After seeing some progress in recent months, defined benefit pension plans in Ontario saw a drop in solvency levels during the second quarter.

According to the Financial Services Commission of Ontario, the median solvency ratio was 89 per cent as of June 30. That was down from 93 per cent on March 31, 2017. Only 14.5 per cent of plans had a solvency ratio above 100 per cent. Another 51 per cent of plans had solvency ratios between 85 per cent and 100 per cent.

The pension regulator cited a drop in commuted value interest rates as a significant factor in the decline. In addition, returns were weak at just 0.1 per cent after expenses. Bond returns were 1.1 per cent, while Canadian equities were down 1.6 per cent. Foreign equities, meanwhile, produced a positive return of 1.3 per cent. The results for Canadian equities were down significantly from a return of 15.8 per cent in 2016.

The Ontario numbers trail those reported by BNY Mellon Asset Management Canada Ltd. this week for Canadian pension funds. BNY Mellon’s report of a median return of 1.5 per cent for the second quarter of  2017 marks the fifth straight quarter of positive results.

Read: Pension solvency liabilities rise amid low interest rates, returns: report

Its fund-level tracking service, which consists of 90 Canadian pension funds, also reveals a one-year return of almost 10 per cent. The pensions have a market value of more than $234 billion and an average plan size of $2.6 billion.

“The Canadian plans remained positive in the second quarter of 2017, with 96 per cent of the plans posting positive results and a median return for the quarter of 1.5 per cent and a 2017 year-to-date median return of 4.7 per cent,” said Catherine Thrasher, managing director of global risk solutions for Canada at BNY Mellon.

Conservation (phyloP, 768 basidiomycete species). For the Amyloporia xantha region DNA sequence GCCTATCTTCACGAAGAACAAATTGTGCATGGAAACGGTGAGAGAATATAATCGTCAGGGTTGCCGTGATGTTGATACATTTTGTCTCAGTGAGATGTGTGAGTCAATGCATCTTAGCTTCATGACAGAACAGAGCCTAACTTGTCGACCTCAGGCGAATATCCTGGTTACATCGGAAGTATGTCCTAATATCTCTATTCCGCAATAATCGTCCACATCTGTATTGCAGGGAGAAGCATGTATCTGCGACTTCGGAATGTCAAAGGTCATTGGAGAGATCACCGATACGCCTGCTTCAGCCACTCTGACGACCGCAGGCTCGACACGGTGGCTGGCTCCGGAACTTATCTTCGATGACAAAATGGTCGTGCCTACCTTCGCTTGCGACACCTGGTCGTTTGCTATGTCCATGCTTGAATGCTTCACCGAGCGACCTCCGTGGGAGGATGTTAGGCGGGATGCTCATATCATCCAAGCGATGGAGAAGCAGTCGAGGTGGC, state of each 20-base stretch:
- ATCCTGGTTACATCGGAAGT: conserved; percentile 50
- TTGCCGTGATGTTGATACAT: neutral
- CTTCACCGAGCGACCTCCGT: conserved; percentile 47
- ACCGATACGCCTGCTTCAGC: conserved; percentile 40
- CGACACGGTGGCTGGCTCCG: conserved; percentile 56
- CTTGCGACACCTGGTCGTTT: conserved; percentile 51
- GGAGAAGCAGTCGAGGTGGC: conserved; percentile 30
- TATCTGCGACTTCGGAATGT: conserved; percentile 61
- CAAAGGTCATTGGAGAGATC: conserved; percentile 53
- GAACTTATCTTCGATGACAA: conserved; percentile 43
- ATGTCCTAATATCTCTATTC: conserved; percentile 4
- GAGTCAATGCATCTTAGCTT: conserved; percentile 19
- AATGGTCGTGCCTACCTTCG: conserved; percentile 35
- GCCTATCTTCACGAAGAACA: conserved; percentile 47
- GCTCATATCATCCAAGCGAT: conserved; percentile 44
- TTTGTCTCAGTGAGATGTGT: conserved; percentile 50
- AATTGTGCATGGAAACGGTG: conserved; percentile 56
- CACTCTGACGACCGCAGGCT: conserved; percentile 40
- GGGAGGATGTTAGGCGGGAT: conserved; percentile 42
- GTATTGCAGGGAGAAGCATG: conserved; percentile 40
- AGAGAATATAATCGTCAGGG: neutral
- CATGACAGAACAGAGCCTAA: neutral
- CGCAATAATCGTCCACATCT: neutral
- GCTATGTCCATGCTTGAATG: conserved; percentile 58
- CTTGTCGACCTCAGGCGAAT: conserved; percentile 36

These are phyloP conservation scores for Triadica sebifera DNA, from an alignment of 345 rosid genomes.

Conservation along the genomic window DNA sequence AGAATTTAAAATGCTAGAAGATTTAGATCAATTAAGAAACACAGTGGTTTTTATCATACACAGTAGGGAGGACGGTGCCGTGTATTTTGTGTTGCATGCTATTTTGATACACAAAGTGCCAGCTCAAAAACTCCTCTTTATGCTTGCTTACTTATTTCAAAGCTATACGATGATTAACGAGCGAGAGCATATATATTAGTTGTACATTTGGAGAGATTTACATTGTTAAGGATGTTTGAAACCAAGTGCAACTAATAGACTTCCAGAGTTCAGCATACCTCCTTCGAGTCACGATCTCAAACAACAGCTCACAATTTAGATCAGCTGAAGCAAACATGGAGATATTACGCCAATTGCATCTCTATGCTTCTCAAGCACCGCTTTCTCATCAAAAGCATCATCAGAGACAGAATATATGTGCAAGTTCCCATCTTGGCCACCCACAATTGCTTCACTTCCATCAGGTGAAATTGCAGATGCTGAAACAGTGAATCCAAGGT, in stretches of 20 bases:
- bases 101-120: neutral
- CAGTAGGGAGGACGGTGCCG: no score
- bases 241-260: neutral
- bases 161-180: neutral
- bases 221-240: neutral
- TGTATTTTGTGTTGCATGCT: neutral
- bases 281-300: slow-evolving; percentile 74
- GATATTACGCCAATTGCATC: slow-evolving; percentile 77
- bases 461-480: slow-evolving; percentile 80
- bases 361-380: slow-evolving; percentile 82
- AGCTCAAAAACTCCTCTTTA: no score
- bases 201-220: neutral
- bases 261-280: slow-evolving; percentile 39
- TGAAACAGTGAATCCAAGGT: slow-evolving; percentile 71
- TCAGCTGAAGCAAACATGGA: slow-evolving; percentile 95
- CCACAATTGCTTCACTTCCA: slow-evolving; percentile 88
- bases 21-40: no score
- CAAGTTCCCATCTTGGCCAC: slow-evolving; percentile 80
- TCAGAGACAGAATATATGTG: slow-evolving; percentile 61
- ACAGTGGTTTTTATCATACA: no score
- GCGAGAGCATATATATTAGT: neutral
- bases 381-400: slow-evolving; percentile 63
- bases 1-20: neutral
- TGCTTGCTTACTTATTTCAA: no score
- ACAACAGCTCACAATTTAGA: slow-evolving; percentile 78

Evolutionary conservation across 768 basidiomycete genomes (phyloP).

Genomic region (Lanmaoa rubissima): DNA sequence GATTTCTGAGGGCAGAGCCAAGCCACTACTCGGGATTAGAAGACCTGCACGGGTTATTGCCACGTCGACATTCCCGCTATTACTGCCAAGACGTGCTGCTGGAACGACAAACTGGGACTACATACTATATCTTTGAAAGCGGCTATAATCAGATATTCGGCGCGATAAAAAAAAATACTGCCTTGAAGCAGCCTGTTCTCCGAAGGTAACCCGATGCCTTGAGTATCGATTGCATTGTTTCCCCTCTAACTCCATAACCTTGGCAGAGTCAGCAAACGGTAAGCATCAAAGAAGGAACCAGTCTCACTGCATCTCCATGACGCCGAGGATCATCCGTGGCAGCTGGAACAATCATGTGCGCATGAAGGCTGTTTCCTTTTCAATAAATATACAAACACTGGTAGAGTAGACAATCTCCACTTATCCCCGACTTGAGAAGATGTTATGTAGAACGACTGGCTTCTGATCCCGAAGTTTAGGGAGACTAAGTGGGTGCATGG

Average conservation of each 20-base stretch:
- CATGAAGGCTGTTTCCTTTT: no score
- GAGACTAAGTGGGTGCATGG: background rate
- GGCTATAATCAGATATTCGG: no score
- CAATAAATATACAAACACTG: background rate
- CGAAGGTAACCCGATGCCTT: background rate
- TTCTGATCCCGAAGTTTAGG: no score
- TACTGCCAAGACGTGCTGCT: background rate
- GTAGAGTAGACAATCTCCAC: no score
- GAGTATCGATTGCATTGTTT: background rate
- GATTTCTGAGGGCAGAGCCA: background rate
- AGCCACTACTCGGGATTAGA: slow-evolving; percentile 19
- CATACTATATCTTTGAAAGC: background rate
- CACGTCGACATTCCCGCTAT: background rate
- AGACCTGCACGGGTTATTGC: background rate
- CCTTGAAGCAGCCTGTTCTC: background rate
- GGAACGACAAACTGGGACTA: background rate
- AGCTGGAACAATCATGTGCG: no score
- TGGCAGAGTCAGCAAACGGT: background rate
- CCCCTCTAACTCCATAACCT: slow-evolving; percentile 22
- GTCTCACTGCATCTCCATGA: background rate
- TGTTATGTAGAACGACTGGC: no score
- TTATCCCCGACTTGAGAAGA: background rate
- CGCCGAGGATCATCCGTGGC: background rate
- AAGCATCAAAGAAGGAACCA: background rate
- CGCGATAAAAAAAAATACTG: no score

She noted pension plans benefited from higher allocations to international equities, which was the top performing asset class in the second quarter with a median return of 3.7 per cent. It was also the best performing asset class so far this year, with a median return of 21 per cent.

Median returns for Canadian and U.S. equities were lower in the second quarter, at minus 1.3 per cent and 0.7 per cent, respectively. Leading the way in alternative asset classes was private equity, which reported a median return of two per cent, followed by infrastructure (1.9 per cent), real estate (1.7 per cent) and hedge funds (minus two per cent).

Read: Equity markets help raise Canadian pension plan returns: research

Copyright © 2017 Transcontinental Media G.P. Originally published on benefitscanada.com

Join us on Twitter

Add a comment

Have your say on this topic! Comments that are thought to be disrespectful or offensive may be removed by our Benefits Canada admins. Thanks!

* These fields are required.
Field required
Field required
Field required